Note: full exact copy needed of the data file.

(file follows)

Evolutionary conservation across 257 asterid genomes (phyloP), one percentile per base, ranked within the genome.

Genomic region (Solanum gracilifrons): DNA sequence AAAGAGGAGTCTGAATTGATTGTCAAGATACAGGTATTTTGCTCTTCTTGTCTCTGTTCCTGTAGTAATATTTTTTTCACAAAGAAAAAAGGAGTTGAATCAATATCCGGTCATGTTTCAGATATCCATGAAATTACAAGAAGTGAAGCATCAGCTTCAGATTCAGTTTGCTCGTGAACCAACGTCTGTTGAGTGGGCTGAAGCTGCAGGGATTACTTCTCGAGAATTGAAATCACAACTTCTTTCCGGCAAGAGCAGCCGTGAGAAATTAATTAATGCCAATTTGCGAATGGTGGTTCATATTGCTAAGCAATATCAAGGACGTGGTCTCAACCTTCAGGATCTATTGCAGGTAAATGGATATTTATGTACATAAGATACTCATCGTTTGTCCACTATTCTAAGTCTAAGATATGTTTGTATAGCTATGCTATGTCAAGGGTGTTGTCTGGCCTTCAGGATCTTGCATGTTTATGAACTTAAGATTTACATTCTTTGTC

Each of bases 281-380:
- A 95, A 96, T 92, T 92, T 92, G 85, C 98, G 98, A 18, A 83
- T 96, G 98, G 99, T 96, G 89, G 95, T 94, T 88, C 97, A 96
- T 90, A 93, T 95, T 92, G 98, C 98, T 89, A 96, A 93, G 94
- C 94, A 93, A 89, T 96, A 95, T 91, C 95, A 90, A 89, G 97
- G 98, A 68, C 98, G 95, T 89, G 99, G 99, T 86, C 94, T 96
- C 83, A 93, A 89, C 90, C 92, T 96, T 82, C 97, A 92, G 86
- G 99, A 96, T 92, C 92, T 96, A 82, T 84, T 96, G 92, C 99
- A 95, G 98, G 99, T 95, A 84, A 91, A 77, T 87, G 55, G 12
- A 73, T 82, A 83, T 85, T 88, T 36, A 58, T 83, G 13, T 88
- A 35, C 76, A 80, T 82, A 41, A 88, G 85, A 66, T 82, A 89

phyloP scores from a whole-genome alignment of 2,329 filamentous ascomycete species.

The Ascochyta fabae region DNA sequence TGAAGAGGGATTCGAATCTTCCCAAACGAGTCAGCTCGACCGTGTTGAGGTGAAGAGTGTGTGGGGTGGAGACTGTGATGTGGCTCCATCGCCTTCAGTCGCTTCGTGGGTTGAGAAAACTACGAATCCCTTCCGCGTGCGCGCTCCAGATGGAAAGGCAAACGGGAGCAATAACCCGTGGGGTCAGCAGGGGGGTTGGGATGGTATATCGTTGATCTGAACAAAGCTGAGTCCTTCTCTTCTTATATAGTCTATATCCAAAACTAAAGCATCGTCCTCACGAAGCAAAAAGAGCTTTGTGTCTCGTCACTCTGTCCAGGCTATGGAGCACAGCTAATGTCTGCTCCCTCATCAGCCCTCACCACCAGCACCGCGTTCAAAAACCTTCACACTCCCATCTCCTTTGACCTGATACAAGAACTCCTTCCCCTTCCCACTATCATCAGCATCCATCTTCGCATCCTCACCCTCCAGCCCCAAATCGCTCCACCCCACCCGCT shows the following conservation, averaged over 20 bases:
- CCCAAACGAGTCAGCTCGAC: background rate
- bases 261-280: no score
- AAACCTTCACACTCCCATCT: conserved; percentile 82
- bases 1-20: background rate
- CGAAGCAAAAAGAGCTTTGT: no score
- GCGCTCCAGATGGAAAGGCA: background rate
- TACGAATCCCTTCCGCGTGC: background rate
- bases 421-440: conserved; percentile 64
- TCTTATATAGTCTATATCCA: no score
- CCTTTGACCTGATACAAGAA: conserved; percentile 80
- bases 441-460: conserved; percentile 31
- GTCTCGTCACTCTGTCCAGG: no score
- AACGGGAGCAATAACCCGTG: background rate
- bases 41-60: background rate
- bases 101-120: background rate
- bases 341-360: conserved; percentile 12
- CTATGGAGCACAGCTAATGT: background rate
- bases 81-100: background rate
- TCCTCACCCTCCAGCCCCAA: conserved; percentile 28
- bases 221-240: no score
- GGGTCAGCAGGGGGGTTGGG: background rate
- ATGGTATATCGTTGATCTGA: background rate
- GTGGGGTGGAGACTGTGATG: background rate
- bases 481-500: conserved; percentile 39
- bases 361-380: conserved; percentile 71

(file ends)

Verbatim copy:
Evolutionary conservation across 257 asterid genomes (phyloP), one percentile per base, ranked within the genome.

Genomic region (Solanum gracilifrons): DNA sequence AAAGAGGAGTCTGAATTGATTGTCAAGATACAGGTATTTTGCTCTTCTTGTCTCTGTTCCTGTAGTAATATTTTTTTCACAAAGAAAAAAGGAGTTGAATCAATATCCGGTCATGTTTCAGATATCCATGAAATTACAAGAAGTGAAGCATCAGCTTCAGATTCAGTTTGCTCGTGAACCAACGTCTGTTGAGTGGGCTGAAGCTGCAGGGATTACTTCTCGAGAATTGAAATCACAACTTCTTTCCGGCAAGAGCAGCCGTGAGAAATTAATTAATGCCAATTTGCGAATGGTGGTTCATATTGCTAAGCAATATCAAGGACGTGGTCTCAACCTTCAGGATCTATTGCAGGTAAATGGATATTTATGTACATAAGATACTCATCGTTTGTCCACTATTCTAAGTCTAAGATATGTTTGTATAGCTATGCTATGTCAAGGGTGTTGTCTGGCCTTCAGGATCTTGCATGTTTATGAACTTAAGATTTACATTCTTTGTC

Each of bases 281-380:
- A 95, A 96, T 92, T 92, T 92, G 85, C 98, G 98, A 18, A 83
- T 96, G 98, G 99, T 96, G 89, G 95, T 94, T 88, C 97, A 96
- T 90, A 93, T 95, T 92, G 98, C 98, T 89, A 96, A 93, G 94
- C 94, A 93, A 89, T 96, A 95, T 91, C 95, A 90, A 89, G 97
- G 98, A 68, C 98, G 95, T 89, G 99, G 99, T 86, C 94, T 96
- C 83, A 93, A 89, C 90, C 92, T 96, T 82, C 97, A 92, G 86
- G 99, A 96, T 92, C 92, T 96, A 82, T 84, T 96, G 92, C 99
- A 95, G 98, G 99, T 95, A 84, A 91, A 77, T 87, G 55, G 12
- A 73, T 82, A 83, T 85, T 88, T 36, A 58, T 83, G 13, T 88
- A 35, C 76, A 80, T 82, A 41, A 88, G 85, A 66, T 82, A 89

phyloP scores from a whole-genome alignment of 2,329 filamentous ascomycete species.

The Ascochyta fabae region DNA sequence TGAAGAGGGATTCGAATCTTCCCAAACGAGTCAGCTCGACCGTGTTGAGGTGAAGAGTGTGTGGGGTGGAGACTGTGATGTGGCTCCATCGCCTTCAGTCGCTTCGTGGGTTGAGAAAACTACGAATCCCTTCCGCGTGCGCGCTCCAGATGGAAAGGCAAACGGGAGCAATAACCCGTGGGGTCAGCAGGGGGGTTGGGATGGTATATCGTTGATCTGAACAAAGCTGAGTCCTTCTCTTCTTATATAGTCTATATCCAAAACTAAAGCATCGTCCTCACGAAGCAAAAAGAGCTTTGTGTCTCGTCACTCTGTCCAGGCTATGGAGCACAGCTAATGTCTGCTCCCTCATCAGCCCTCACCACCAGCACCGCGTTCAAAAACCTTCACACTCCCATCTCCTTTGACCTGATACAAGAACTCCTTCCCCTTCCCACTATCATCAGCATCCATCTTCGCATCCTCACCCTCCAGCCCCAAATCGCTCCACCCCACCCGCT shows the following conservation, averaged over 20 bases:
- CCCAAACGAGTCAGCTCGAC: background rate
- bases 261-280: no score
- AAACCTTCACACTCCCATCT: conserved; percentile 82
- bases 1-20: background rate
- CGAAGCAAAAAGAGCTTTGT: no score
- GCGCTCCAGATGGAAAGGCA: background rate
- TACGAATCCCTTCCGCGTGC: background rate
- bases 421-440: conserved; percentile 64
- TCTTATATAGTCTATATCCA: no score
- CCTTTGACCTGATACAAGAA: conserved; percentile 80
- bases 441-460: conserved; percentile 31
- GTCTCGTCACTCTGTCCAGG: no score
- AACGGGAGCAATAACCCGTG: background rate
- bases 41-60: background rate
- bases 101-120: background rate
- bases 341-360: conserved; percentile 12
- CTATGGAGCACAGCTAATGT: background rate
- bases 81-100: background rate
- TCCTCACCCTCCAGCCCCAA: conserved; percentile 28
- bases 221-240: no score
- GGGTCAGCAGGGGGGTTGGG: background rate
- ATGGTATATCGTTGATCTGA: background rate
- GTGGGGTGGAGACTGTGATG: background rate
- bases 481-500: conserved; percentile 39
- bases 361-380: conserved; percentile 71